In February 2020, the film industry gathered at the Berlin International Film Festival, also known as the Berlinale – a festival that brings together thousands of people from all over the world – to network and celebrate the world of film. A team from the Danish documentary film festival CPH:DOX were also attending.
“It all seemed pretty normal,” Niklas Engstrøm, Head of Programme at CPH DOX tells us. “But then it suddenly went in the wrong direction – a lot faster than any of us had expected”.
On March 11th, 2020, the Prime Minister of Denmark turned up on the screens of many Danish homes. The message was clear: Due to the current situation and the increase in the number of people infected with COVID19, Denmark had to lockdown, and CPH:DOX was suddenly hanging by a thread.
“On one hand it was depressing to see one year of work slip through our hands. On the other hand, it felt like a relief. We knew that the announcement would come sooner or later, so we were happy to get some clarification before the actual start of the festival”.
Niklas and the CPH:DOX team had been working on a plan B, in case of a lockdown. Seconds after the press meeting, they started making the important calls that would determine the destiny of the 2020-version of CPH:DOX.
“We agreed not to cancel the festival. We wanted to go through with it. At this point, no film festival had ever done a fully digital program before, but at that moment it seemed like the right thing to do” Niklas Engstrøm
“At this point, no film festival had ever done a fully digital program before, but at that moment it seemed like the right thing to do” Niklas Engstrøm
With a couple of start-up challenges, a crucial call to a small and at the time unknown New Zealandic streaming agency on the other side of the world, and many film rights that needed to be renegotiated, CPH:DOX ended up with a fully digital program. The new program ended up consisting of a total of 160 films out of the 200 that were part of the original lineup.
“In the months after the digital festival, the whole film industry turned to us. It became a model for several film festivals and many reached out to us for advice. In the wake of the festival, we spent a lot of time participating in webinars sharing our experiences. Everybody wanted to get through the difficult times and help each other. It was great to experience such solidarity within the film and culture industry.”
The new version of the festival didn’t only result in attention and recognition from the industry but also made the festival grow out of Copenhagen.
Turning CPH:DOX into a national film festival had been part of a future plan for a long time. The current situation speeded up the process and it suddenly became reality overnight. Now people could view as many documentaries as they wanted all over the country, simply by turning on their computer. On top of that, many people now had more time on their hands to dive into the many documentaries.
“When we digitized the festival, it went from primarily being a Copenhagen film festival to becoming a national film event. We went from 20% of our audience being from outside of Copenhagen to 40 %. Our support team heard dialects from all over Denmark. It showed us how decisions in times of crisis can be made very fast and just how much you can build up in a short time if you make the right decisions and run with them”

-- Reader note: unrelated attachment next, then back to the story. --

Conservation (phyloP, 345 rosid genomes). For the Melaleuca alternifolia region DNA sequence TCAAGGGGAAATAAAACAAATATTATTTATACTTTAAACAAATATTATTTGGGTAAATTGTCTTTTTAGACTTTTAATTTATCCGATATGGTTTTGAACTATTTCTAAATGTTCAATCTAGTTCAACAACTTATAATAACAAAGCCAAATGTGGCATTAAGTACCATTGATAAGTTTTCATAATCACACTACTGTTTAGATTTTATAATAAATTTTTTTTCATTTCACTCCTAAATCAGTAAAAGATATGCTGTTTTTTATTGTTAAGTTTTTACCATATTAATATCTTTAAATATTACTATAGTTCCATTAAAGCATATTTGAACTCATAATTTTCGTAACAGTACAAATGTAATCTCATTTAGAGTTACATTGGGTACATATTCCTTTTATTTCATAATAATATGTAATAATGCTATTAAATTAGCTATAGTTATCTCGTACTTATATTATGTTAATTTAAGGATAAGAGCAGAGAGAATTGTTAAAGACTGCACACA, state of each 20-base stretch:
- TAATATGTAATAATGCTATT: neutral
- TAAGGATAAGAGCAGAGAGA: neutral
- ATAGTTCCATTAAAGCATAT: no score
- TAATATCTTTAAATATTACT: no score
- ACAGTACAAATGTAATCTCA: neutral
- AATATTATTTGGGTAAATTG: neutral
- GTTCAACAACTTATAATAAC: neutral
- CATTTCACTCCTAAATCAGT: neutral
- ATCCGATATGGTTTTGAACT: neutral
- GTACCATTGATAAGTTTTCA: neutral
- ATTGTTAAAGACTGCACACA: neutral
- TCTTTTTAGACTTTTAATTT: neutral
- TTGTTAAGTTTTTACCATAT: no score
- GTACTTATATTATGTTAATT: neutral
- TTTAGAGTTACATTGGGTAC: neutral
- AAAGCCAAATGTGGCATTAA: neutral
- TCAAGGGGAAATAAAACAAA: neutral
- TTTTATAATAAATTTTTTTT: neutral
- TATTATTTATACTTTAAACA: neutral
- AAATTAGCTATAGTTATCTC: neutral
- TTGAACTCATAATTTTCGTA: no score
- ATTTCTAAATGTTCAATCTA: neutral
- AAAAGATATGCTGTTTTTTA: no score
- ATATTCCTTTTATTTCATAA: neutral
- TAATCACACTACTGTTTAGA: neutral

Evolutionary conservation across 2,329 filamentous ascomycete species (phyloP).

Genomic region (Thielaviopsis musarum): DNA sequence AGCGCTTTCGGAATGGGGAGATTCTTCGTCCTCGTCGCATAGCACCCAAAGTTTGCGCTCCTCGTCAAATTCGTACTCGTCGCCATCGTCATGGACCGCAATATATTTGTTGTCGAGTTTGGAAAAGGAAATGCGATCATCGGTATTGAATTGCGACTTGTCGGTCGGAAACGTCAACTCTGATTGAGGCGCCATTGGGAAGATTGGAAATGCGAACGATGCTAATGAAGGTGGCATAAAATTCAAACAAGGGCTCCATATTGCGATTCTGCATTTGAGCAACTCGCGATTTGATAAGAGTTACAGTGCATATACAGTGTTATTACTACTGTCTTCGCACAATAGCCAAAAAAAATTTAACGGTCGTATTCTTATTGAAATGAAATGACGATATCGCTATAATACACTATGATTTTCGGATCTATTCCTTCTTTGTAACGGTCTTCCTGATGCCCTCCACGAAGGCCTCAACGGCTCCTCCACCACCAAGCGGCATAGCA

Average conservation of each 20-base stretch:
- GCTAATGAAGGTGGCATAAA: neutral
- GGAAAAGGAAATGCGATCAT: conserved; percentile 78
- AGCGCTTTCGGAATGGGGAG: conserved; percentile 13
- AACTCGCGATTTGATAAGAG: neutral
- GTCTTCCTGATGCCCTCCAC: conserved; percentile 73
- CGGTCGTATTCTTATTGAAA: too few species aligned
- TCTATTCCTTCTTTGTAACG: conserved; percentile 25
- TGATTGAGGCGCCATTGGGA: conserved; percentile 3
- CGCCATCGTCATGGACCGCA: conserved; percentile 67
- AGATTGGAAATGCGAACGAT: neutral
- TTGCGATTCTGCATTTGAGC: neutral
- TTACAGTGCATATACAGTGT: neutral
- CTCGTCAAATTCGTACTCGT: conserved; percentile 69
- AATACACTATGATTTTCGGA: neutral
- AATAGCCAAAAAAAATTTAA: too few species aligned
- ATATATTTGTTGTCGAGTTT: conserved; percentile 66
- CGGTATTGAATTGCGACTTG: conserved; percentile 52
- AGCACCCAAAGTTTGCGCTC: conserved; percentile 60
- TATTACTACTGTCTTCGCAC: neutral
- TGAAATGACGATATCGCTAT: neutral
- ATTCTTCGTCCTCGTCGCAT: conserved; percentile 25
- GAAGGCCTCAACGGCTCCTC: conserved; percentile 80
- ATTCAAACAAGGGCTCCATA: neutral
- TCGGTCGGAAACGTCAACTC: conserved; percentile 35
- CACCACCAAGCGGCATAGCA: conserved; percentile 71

"It showed us how decisions in times of crisis can be made very fast and just how much you can build up in a short time if you make the right decisions and run with them” Niklas Engstrøm
When the second wave hit Denmark, the cinemas had to close down again and since then, it has not been possible to go catch a movie. Niklas and his team postponed the 2021 festival from March to April. Because of the current restrictions, this year’s festival will combine the best of both worlds, online and offline.
The 2021 version of the festival will be a so-called hybrid festival with both digital and physical events, combining documentaries (in cinemas or at home), online talks, and debates. The first part of the festival is digital and will take place from April 21- May 5, and from May 6-12, the festival will proceed to the real world, where a selection of this year’s documentaries will be shown in Copenhagen cinemas.
“To solve the many challenges we have faced this past year has been quite a feeling of success. But none of us have ever wished for a fully digital festival vol. 2. To meet physically and be present together in the cinema is such a big part of a film event like CPH:DOX. You don’t get the same tactile feel at home. It’s also a very important event for the directors because they get to meet the audience. Such feelings are hard to create online. That’s why we decided to make it a hybrid festival and combine the best of both worlds”.
When it comes to the future of CPH:DOX, there are many thoughts going through Niklas’ mind, one of them being to evolve on the digital part.
“I’m considering whether we should make a model where the digital screenings will be on certain time slots, just like it would if you were going to catch a film. Many cinemas are worried about the whole streaming industry and the big revenue-generating films doing their premiere online. My inner feeling tells me that by going with a new digital model, we will keep our good relationship with the cinemas because then there’s no alternative to them.
But the digital part is here to stay – that’s for sure. It’s just a matter of which form,” he concludes.